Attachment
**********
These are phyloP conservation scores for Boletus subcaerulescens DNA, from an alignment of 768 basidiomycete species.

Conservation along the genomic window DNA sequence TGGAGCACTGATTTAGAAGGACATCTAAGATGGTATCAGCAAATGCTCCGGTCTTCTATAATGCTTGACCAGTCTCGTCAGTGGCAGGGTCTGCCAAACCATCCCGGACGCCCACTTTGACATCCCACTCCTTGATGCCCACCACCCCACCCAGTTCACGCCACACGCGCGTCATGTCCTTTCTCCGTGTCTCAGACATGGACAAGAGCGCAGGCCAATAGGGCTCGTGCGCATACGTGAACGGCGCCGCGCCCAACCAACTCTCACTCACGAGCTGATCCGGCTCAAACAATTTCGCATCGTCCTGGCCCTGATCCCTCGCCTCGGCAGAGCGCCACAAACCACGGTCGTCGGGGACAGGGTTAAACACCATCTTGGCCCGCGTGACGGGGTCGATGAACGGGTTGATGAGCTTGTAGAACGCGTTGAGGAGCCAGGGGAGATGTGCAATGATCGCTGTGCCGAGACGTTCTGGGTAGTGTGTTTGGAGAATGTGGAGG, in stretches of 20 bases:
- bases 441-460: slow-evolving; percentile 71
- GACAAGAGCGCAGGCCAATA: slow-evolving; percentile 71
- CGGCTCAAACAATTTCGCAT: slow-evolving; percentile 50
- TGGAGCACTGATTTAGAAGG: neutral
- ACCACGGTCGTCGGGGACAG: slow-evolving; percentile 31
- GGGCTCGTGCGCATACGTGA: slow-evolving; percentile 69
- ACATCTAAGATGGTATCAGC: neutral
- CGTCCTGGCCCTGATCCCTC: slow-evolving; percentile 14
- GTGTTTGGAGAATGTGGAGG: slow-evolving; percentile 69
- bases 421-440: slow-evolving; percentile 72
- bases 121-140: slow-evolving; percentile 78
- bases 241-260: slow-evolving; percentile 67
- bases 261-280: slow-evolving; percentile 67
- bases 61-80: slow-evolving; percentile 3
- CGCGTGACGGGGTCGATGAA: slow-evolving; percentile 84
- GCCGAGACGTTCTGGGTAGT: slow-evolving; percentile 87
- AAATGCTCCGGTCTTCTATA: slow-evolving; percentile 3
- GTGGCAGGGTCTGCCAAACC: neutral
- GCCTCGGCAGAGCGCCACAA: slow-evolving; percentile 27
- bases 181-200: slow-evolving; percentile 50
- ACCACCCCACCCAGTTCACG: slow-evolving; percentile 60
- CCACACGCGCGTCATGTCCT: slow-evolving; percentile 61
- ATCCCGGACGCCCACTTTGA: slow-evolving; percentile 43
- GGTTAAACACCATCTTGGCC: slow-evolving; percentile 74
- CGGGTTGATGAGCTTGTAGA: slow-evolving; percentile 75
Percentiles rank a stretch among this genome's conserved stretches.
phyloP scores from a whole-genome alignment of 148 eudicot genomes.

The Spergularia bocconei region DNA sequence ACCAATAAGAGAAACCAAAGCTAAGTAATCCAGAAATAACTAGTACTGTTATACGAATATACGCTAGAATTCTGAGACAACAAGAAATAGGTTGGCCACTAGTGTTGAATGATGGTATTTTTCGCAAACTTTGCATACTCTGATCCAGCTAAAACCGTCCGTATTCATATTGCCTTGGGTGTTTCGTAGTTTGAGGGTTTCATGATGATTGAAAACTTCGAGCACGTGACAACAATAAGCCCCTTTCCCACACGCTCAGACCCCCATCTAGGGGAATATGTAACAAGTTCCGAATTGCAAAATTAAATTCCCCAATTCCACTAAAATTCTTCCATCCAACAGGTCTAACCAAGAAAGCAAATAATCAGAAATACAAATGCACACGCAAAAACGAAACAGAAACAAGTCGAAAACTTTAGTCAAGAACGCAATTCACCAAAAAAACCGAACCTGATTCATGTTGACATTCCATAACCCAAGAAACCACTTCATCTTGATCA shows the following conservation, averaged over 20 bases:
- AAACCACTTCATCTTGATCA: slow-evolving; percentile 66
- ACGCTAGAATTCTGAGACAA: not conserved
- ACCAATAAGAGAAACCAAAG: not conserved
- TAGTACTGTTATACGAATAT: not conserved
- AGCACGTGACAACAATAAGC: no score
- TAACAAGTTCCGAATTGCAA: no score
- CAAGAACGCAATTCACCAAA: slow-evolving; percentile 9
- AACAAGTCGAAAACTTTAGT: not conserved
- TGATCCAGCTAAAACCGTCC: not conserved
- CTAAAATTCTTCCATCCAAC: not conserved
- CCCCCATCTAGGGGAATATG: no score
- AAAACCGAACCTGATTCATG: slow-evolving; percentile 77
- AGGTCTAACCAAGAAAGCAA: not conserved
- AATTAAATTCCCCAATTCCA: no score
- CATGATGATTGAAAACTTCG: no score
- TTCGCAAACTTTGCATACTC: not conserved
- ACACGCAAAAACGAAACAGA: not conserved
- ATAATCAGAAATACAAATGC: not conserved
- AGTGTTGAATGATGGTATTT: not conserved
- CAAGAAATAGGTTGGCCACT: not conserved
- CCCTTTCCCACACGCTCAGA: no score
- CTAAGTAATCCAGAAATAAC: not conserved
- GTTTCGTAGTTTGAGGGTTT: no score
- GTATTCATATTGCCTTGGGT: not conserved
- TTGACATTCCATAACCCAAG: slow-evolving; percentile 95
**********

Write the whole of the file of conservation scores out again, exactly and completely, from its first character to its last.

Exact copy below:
These are phyloP conservation scores for Boletus subcaerulescens DNA, from an alignment of 768 basidiomycete species.

Conservation along the genomic window DNA sequence TGGAGCACTGATTTAGAAGGACATCTAAGATGGTATCAGCAAATGCTCCGGTCTTCTATAATGCTTGACCAGTCTCGTCAGTGGCAGGGTCTGCCAAACCATCCCGGACGCCCACTTTGACATCCCACTCCTTGATGCCCACCACCCCACCCAGTTCACGCCACACGCGCGTCATGTCCTTTCTCCGTGTCTCAGACATGGACAAGAGCGCAGGCCAATAGGGCTCGTGCGCATACGTGAACGGCGCCGCGCCCAACCAACTCTCACTCACGAGCTGATCCGGCTCAAACAATTTCGCATCGTCCTGGCCCTGATCCCTCGCCTCGGCAGAGCGCCACAAACCACGGTCGTCGGGGACAGGGTTAAACACCATCTTGGCCCGCGTGACGGGGTCGATGAACGGGTTGATGAGCTTGTAGAACGCGTTGAGGAGCCAGGGGAGATGTGCAATGATCGCTGTGCCGAGACGTTCTGGGTAGTGTGTTTGGAGAATGTGGAGG, in stretches of 20 bases:
- bases 441-460: slow-evolving; percentile 71
- GACAAGAGCGCAGGCCAATA: slow-evolving; percentile 71
- CGGCTCAAACAATTTCGCAT: slow-evolving; percentile 50
- TGGAGCACTGATTTAGAAGG: neutral
- ACCACGGTCGTCGGGGACAG: slow-evolving; percentile 31
- GGGCTCGTGCGCATACGTGA: slow-evolving; percentile 69
- ACATCTAAGATGGTATCAGC: neutral
- CGTCCTGGCCCTGATCCCTC: slow-evolving; percentile 14
- GTGTTTGGAGAATGTGGAGG: slow-evolving; percentile 69
- bases 421-440: slow-evolving; percentile 72
- bases 121-140: slow-evolving; percentile 78
- bases 241-260: slow-evolving; percentile 67
- bases 261-280: slow-evolving; percentile 67
- bases 61-80: slow-evolving; percentile 3
- CGCGTGACGGGGTCGATGAA: slow-evolving; percentile 84
- GCCGAGACGTTCTGGGTAGT: slow-evolving; percentile 87
- AAATGCTCCGGTCTTCTATA: slow-evolving; percentile 3
- GTGGCAGGGTCTGCCAAACC: neutral
- GCCTCGGCAGAGCGCCACAA: slow-evolving; percentile 27
- bases 181-200: slow-evolving; percentile 50
- ACCACCCCACCCAGTTCACG: slow-evolving; percentile 60
- CCACACGCGCGTCATGTCCT: slow-evolving; percentile 61
- ATCCCGGACGCCCACTTTGA: slow-evolving; percentile 43
- GGTTAAACACCATCTTGGCC: slow-evolving; percentile 74
- CGGGTTGATGAGCTTGTAGA: slow-evolving; percentile 75
Percentiles rank a stretch among this genome's conserved stretches.
phyloP scores from a whole-genome alignment of 148 eudicot genomes.

The Spergularia bocconei region DNA sequence ACCAATAAGAGAAACCAAAGCTAAGTAATCCAGAAATAACTAGTACTGTTATACGAATATACGCTAGAATTCTGAGACAACAAGAAATAGGTTGGCCACTAGTGTTGAATGATGGTATTTTTCGCAAACTTTGCATACTCTGATCCAGCTAAAACCGTCCGTATTCATATTGCCTTGGGTGTTTCGTAGTTTGAGGGTTTCATGATGATTGAAAACTTCGAGCACGTGACAACAATAAGCCCCTTTCCCACACGCTCAGACCCCCATCTAGGGGAATATGTAACAAGTTCCGAATTGCAAAATTAAATTCCCCAATTCCACTAAAATTCTTCCATCCAACAGGTCTAACCAAGAAAGCAAATAATCAGAAATACAAATGCACACGCAAAAACGAAACAGAAACAAGTCGAAAACTTTAGTCAAGAACGCAATTCACCAAAAAAACCGAACCTGATTCATGTTGACATTCCATAACCCAAGAAACCACTTCATCTTGATCA shows the following conservation, averaged over 20 bases:
- AAACCACTTCATCTTGATCA: slow-evolving; percentile 66
- ACGCTAGAATTCTGAGACAA: not conserved
- ACCAATAAGAGAAACCAAAG: not conserved
- TAGTACTGTTATACGAATAT: not conserved
- AGCACGTGACAACAATAAGC: no score
- TAACAAGTTCCGAATTGCAA: no score
- CAAGAACGCAATTCACCAAA: slow-evolving; percentile 9
- AACAAGTCGAAAACTTTAGT: not conserved
- TGATCCAGCTAAAACCGTCC: not conserved
- CTAAAATTCTTCCATCCAAC: not conserved
- CCCCCATCTAGGGGAATATG: no score
- AAAACCGAACCTGATTCATG: slow-evolving; percentile 77
- AGGTCTAACCAAGAAAGCAA: not conserved
- AATTAAATTCCCCAATTCCA: no score
- CATGATGATTGAAAACTTCG: no score
- TTCGCAAACTTTGCATACTC: not conserved
- ACACGCAAAAACGAAACAGA: not conserved
- ATAATCAGAAATACAAATGC: not conserved
- AGTGTTGAATGATGGTATTT: not conserved
- CAAGAAATAGGTTGGCCACT: not conserved
- CCCTTTCCCACACGCTCAGA: no score
- CTAAGTAATCCAGAAATAAC: not conserved
- GTTTCGTAGTTTGAGGGTTT: no score
- GTATTCATATTGCCTTGGGT: not conserved
- TTGACATTCCATAACCCAAG: slow-evolving; percentile 95